Two years ago I was living
happily as a girl. Now, I look back on those memories with a sense of relief. I’m not who I was; I’m not that person anymore. My hair is hacked off and my clothes are not tight-fitting.
Two years ago, I couldn’t even conceive that I would become who I am now. I was living in a bubble of resentment and ignorance. Today, though, I am happy that my long hair is gone (and never coming back), that my chest is binded whenever I’m in public, that my shoes aren’t women’s, and that my clothes are neutral-colored and don’t hug my body. I am happy.
I am happy, though not as happy as I wish I could be. I don’t want my clothes to be neutral-colored, I want to wear bright yellows and blues and crazy patterns and crazy cuts. I want to wear crop-tops without thinking that they’re all going to see me and think “girl.” I want to wear heels not to make me taller but because they’re fun and stylish. I want to wear mascara on my eyelashes, not just above my upper lip.
I want to wear what I want to wear without worrying about whether everyone who glances at me will make a comment. I want to not be afraid to use the men’s restroom. I want to be happy as who I actually am, not who I am waiting for.
Two years ago, prior to my social transition, I had waist-length long brown hair and wore dresses and makeup. Through my journey learning about feminism and through that, myself as a trans man (ish), I cut off all of my hair and dyed it blue. I have a mullet now, and wear men’s jeans and shirts that I cut the sleeves off of. My mannerisms changed, some naturally and some not-so.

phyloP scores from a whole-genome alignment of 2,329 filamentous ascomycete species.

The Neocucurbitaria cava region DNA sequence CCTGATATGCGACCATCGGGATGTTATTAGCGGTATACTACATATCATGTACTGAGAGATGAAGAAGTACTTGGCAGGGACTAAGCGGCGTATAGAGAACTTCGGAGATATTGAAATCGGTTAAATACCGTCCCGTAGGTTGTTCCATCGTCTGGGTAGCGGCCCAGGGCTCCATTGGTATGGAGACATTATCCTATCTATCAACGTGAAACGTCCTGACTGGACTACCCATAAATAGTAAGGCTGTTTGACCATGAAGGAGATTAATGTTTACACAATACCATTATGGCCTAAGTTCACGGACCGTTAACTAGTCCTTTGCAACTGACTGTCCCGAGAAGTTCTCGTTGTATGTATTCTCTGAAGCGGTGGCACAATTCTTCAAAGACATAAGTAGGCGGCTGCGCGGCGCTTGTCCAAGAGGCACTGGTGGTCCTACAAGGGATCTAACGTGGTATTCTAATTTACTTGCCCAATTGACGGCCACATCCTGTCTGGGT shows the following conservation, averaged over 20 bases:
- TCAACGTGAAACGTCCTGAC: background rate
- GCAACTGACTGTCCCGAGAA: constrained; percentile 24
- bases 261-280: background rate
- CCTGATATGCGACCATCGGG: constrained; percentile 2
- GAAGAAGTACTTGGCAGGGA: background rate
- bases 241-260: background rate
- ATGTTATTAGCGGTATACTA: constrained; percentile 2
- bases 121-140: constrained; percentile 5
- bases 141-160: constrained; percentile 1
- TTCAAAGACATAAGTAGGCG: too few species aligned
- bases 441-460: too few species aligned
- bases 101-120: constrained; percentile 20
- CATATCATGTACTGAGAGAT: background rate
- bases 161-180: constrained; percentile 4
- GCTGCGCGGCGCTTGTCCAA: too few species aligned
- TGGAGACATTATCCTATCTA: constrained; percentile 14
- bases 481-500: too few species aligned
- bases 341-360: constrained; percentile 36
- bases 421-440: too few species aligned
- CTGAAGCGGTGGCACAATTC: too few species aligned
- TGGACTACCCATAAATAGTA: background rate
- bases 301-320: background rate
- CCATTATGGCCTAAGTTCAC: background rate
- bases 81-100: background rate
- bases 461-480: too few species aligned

I act more masculine then I naturally would because being perceived as gay is also being perceived as feminine. Letting my wrist be limp and my voice be at its natural resting tone lets people know I’m gay, but the question is, do they actually see me as a man? Probably not. I’m gendered with “miss” in public more often than with “sir” or “mister.”
My voice is not very naturally low, though maybe it’s below the average. My voice gives me away. My voice is the difference between whether they’ll see me as gay or a woman in disguise.
All of this is not so hard to take, though, when you have trans friends. My best friends are a trans man and genderfluid, respectively. Many of my other friends are nonbinary, and a few are trans women. My sister is a trans woman, and my sibling is transmasc, and my other sibling is agender.
When you have people in your life who understand your experiences and are in the same boat as you and will gender you correctly and use your name, you’re not so worried about whether a stranger, or your father, will misgender you today.
I am so glad that I’m not the person I was two years ago.